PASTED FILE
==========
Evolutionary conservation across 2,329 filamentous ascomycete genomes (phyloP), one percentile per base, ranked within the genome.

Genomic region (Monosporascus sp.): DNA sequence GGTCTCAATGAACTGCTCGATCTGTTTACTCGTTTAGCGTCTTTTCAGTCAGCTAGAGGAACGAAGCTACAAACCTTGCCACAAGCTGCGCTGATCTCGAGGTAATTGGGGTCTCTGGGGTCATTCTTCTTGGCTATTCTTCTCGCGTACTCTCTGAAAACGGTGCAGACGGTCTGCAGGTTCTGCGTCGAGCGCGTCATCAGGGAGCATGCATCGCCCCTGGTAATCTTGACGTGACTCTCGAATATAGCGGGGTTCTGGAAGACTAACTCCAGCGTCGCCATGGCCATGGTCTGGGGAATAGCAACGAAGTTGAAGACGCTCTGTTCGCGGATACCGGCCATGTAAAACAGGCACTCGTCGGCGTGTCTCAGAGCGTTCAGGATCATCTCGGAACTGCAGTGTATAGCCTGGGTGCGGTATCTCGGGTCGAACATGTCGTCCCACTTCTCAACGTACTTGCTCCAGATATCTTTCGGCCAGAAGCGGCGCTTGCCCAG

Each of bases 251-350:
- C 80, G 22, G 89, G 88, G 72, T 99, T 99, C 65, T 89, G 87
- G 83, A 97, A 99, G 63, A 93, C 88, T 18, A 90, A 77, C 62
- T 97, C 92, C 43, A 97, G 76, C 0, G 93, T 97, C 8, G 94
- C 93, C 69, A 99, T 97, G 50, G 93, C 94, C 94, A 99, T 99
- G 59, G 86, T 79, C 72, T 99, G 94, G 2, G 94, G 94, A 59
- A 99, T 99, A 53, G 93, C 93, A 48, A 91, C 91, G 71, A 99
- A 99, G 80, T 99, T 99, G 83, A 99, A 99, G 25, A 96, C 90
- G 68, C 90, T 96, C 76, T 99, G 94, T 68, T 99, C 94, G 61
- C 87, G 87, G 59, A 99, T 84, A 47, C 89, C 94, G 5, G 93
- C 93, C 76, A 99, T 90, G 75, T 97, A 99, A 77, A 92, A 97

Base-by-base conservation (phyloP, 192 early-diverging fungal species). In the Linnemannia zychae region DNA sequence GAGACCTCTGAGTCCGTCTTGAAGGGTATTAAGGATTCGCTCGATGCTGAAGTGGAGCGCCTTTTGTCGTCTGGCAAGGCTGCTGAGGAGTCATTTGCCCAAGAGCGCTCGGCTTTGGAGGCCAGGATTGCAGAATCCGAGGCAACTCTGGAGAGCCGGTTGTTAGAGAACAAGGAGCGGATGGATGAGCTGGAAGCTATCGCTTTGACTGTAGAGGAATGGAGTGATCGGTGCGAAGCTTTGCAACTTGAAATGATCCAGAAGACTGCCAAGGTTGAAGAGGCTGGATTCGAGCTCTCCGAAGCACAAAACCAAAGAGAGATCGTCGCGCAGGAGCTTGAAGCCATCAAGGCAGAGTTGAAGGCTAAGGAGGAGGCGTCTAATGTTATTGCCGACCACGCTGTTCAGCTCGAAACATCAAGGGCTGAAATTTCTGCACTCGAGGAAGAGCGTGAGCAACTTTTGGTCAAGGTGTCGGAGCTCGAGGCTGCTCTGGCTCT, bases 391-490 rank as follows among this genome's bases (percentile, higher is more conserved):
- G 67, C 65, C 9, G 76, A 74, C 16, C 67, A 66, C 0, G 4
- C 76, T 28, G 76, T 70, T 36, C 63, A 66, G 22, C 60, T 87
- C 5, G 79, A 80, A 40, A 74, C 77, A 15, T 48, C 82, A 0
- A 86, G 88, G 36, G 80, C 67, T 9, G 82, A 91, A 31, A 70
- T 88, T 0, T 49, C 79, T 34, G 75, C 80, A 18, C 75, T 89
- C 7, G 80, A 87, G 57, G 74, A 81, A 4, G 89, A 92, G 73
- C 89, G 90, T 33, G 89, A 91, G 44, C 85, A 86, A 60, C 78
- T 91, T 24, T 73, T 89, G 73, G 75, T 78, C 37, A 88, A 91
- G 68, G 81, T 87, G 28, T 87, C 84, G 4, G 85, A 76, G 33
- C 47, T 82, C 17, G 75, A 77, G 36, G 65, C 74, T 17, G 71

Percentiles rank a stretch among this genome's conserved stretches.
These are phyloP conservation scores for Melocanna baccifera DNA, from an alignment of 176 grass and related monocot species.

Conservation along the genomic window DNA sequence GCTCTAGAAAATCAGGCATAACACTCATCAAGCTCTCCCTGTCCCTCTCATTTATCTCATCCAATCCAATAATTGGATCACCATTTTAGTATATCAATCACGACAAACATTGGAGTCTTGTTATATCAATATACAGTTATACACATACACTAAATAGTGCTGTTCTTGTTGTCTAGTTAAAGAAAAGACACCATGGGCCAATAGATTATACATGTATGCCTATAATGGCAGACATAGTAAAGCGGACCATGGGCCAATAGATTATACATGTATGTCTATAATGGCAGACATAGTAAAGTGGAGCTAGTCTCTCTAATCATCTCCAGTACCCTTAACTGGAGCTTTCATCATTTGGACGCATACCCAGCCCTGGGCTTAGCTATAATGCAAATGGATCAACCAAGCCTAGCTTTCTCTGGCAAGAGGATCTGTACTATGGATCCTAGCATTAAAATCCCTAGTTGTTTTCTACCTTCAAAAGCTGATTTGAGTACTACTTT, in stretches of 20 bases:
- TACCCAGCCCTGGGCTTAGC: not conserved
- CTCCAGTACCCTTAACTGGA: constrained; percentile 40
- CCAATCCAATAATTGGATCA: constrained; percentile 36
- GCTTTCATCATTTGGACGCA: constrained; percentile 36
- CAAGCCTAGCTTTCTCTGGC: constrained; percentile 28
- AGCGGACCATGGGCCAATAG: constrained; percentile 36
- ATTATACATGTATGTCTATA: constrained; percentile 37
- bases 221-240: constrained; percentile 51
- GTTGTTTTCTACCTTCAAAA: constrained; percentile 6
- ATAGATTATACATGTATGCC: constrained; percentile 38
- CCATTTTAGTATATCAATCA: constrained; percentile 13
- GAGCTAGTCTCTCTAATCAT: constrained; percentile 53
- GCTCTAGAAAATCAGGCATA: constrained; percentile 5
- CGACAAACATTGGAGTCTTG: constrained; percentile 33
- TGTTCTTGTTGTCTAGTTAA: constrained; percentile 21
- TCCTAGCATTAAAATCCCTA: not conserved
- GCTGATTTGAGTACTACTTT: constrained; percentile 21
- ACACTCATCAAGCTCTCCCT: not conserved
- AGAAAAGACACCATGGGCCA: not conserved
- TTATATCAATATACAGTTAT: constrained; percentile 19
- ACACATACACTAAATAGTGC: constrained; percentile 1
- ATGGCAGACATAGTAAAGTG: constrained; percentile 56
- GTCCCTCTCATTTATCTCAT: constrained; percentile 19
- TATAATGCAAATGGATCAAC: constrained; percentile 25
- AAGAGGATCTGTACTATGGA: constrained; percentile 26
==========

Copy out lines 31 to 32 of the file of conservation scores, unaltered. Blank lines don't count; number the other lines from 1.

- GCTTTCATCATTTGGACGCA: constrained; percentile 36
- CAAGCCTAGCTTTCTCTGGC: constrained; percentile 28